It only looks like a homework problem…

2011-09-23 by . 5 comments

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Almost exactly one year ago (10 Sept 2010), Cem Say asked the following deceptively simple question:

Is the language $latex \{ a^{i}b^{j}c^{k} \mid  i \neq j, i \neq k, j \neq k \}$ non-context-free?

Recall that a language is context-free if it can be accepted by a pushdown automaton.  A pushdown automaton, in turn, is a finite automaton with access to a stack (so it has access to an unbounded amount of memory).  A standard example of a context-free language that cannot be recognized by a finite automaton without a stack is {$latex a^n b^n \mid n \geq 1 $}.  If a finite automaton has no access to a stack, it cannot store the value of $latex n$ if $latex n$ gets too large, so it has no way to be certain that the number of $latex b$ appearing exactly match the number of $latex a$.  This intuition is formalized in the famous pumping lemma; and there is a similar tool, the pumping lemma for context-free languages, that can be used to prove that a language is not context-free.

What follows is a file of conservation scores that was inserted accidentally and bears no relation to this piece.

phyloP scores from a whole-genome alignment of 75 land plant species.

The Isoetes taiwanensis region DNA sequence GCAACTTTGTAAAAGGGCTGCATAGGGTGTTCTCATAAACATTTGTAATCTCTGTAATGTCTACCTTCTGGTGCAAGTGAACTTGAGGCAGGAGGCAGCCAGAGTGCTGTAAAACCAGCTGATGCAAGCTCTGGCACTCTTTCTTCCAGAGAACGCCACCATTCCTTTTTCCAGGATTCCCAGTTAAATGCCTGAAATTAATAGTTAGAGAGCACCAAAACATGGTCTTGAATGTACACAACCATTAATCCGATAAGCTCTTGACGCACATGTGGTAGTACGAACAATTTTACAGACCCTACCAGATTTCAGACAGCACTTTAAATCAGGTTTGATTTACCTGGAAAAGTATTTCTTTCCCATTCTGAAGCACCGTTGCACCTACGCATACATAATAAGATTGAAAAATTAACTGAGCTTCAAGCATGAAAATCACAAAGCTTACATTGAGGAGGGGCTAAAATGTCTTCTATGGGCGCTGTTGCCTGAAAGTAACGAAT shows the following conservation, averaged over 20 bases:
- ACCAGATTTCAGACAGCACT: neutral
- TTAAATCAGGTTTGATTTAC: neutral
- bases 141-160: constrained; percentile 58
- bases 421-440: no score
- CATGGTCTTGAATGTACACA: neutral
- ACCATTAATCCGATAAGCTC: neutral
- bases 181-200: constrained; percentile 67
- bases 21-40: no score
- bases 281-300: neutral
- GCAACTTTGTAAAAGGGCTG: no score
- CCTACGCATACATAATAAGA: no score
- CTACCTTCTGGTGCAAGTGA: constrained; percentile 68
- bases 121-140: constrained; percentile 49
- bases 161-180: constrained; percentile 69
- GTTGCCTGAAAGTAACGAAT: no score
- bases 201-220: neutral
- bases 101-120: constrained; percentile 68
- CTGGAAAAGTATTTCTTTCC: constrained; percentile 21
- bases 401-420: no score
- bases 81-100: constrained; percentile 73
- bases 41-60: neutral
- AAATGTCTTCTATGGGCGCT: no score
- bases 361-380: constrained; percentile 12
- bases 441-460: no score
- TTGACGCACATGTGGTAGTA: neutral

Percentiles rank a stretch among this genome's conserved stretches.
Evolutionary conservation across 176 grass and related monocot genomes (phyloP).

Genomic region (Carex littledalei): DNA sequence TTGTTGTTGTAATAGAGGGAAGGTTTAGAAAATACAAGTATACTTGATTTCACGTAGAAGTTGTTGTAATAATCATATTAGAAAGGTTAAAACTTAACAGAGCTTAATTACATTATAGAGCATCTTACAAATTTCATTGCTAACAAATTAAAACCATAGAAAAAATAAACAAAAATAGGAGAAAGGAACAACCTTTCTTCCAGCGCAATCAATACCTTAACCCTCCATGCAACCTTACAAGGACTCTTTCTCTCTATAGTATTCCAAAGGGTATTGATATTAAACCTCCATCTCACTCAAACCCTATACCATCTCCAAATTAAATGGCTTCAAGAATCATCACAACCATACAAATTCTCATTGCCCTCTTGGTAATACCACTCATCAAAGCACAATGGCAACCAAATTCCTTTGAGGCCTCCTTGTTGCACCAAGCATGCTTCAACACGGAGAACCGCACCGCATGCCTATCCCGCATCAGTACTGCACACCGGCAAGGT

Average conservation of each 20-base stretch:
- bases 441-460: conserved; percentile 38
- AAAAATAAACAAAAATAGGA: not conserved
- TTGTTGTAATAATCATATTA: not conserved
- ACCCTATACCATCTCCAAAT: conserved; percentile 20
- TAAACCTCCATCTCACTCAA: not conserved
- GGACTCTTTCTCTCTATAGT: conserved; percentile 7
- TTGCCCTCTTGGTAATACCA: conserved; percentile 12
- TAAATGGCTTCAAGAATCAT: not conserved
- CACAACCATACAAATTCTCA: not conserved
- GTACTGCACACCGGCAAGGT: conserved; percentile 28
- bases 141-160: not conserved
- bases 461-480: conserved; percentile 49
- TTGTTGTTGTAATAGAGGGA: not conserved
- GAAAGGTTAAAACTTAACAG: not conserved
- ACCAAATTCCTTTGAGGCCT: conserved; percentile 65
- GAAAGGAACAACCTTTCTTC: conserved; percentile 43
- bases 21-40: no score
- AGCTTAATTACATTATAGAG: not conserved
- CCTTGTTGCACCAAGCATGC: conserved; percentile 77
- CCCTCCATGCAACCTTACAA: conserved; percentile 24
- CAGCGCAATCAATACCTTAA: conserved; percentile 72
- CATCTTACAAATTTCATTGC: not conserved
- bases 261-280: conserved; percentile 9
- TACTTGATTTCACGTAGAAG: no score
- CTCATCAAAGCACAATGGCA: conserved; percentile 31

It is easy to apply a standard technique — the pumping lemma — to show the language Cem Say asked about is not regular.  (We make the exponents large enough that a finite automaton has to repeat a state, and take advantage of that confusion.)  However, there doesn’t appear to be a good way to apply the pumping lemma for context-free languages to show this particular language is context-free.  Initially, though, some site members thought the question was easy enough to be undergraduate homework, since the definition of the language is so close to other languages whose status can be resolved with a pumping lemma.